SCS: Who writes the songs and how do you work a song from the idea stage to the finished product?
Josh: I write all the songs and 95% of the parts for each instrument. I have been called a control freak, but the people who are working with me now understand I am just trying to achieve my vision. I would do the same for any other musician. Some of these songs came to me whole, and others I have labored over for more than 6 months. Eventually the right words or changes reveal themselves. Some quicker than others. Patience is a necessity in song writing, unless your a genius.
SCS: When and where was your first local show, and how did it go?
Josh: Our first live performance was at the ZOO Bar on a wednesday. I went relatively well. As Brian Morrow said, it is a great way for us to be sure we are learning the songs.
SCS: What was your most memorable live performance and what made it that?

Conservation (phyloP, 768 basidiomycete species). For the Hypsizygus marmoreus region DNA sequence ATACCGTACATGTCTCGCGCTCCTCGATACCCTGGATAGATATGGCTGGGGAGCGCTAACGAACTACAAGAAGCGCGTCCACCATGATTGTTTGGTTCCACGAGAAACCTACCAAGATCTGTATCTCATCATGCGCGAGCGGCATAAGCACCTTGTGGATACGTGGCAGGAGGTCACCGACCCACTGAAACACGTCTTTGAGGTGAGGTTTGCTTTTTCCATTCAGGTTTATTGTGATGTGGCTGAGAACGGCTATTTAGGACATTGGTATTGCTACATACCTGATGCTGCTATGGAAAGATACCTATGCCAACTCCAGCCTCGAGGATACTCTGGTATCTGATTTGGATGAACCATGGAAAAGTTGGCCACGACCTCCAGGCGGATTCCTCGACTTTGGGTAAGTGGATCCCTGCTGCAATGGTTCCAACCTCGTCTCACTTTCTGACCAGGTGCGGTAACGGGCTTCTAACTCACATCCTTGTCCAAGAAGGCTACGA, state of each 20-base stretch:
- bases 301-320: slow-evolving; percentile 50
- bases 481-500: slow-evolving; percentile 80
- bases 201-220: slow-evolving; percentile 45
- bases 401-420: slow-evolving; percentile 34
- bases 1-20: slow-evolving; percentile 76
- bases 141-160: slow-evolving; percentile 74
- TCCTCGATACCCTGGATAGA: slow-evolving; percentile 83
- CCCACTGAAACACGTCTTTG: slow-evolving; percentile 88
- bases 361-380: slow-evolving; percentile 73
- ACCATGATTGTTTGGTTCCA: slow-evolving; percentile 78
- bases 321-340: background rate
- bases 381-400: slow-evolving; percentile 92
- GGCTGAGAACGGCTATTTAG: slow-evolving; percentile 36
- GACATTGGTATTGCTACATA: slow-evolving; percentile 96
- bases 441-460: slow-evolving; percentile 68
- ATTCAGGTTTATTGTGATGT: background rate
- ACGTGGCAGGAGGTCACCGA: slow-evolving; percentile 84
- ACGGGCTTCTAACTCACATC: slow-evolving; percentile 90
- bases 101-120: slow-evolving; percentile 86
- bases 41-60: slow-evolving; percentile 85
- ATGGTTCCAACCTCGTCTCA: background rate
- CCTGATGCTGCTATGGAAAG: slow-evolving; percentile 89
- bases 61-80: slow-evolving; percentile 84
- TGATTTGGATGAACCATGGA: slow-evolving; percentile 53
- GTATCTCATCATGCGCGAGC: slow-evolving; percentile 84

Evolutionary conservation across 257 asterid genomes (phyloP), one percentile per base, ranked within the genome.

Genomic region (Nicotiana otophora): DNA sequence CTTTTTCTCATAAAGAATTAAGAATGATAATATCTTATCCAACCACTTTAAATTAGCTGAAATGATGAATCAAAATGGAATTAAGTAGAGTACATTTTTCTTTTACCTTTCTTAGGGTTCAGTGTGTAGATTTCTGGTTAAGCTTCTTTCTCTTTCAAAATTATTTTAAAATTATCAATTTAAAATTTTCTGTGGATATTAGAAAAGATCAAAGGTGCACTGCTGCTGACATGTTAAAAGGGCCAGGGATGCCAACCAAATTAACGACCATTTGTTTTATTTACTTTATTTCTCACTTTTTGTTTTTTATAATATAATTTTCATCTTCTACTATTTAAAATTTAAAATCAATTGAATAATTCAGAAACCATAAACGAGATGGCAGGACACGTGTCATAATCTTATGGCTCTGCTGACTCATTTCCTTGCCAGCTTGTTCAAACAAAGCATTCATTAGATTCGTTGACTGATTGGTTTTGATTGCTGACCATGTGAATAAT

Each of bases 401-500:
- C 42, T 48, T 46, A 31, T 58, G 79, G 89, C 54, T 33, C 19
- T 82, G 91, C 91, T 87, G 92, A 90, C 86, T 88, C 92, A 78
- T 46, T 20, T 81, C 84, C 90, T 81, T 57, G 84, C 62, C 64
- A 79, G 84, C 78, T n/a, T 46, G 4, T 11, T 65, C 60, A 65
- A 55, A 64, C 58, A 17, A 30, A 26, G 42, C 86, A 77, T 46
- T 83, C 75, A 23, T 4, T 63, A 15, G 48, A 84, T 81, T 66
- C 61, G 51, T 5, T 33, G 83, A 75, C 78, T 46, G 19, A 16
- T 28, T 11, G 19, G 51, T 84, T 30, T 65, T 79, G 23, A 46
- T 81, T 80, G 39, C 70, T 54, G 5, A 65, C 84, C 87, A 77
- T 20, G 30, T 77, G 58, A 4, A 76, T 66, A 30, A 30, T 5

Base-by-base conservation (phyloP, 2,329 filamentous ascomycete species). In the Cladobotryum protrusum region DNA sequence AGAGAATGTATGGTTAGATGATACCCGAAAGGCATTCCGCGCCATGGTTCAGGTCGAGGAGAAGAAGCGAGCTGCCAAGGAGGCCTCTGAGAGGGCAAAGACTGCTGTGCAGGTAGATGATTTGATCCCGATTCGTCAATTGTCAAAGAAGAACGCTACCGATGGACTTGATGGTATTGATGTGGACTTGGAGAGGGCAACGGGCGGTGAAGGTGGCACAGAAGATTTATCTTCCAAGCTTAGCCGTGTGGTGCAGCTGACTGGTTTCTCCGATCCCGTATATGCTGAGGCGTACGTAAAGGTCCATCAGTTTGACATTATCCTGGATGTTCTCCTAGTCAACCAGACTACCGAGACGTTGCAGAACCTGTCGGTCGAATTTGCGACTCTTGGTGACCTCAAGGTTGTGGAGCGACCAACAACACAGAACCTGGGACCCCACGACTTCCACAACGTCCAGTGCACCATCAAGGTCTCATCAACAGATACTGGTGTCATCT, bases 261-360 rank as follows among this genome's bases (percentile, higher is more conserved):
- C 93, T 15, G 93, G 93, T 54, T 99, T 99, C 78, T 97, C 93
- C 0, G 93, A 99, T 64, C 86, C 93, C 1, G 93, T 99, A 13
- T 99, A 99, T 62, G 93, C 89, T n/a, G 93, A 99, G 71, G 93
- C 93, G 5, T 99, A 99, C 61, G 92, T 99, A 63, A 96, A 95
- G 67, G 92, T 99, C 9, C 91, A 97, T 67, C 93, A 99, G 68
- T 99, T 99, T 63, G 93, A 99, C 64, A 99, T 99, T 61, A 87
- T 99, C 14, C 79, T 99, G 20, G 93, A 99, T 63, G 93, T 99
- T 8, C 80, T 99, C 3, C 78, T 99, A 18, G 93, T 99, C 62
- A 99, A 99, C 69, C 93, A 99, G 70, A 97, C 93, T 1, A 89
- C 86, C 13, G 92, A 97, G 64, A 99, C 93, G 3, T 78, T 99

Josh: The Electric Soul Method CD release show at the Royal Grove. I saw that hard work and dedication could "pay off". We didn't get rich, but it sure felt good to accomplish something.
SCS: What do you like and dislike about the music scene in Lincoln?
Josh: Not enough music lovers that put their money where their mouth is. I hear way too many people griping about paying a 3 dollar cover. Buy one less beer at the meat market and get yourself a little soul power. Damn. Also, the bands/fans seem to be a little cliquey. I don't think the "scenesters"
branch out too much from just hanging out with their friends' band's.
SCS: Have you learned anything in your experiences in a band that you feel newer local bands could learn from, or made any mistakes they should avoid?
Josh: Yes, define what your goals are as soon as possible. Discuss visions for the future...Discuss roles in the band as they spring up, chief songwriter, publicist, booking agent, manager, etc. Also, if their is not an equal share of the work load, besides playing music, their will be frustration. Being in a band is not just about sex, drugs, and rock n' roll. Sure that is the best part, but there is a lot of other work that needs to be done if want to reach any level of success. i.e. getting more than your 6 best friends to your show.
SCS: Who are some local bands or musicians that you admire or feel should be recognized?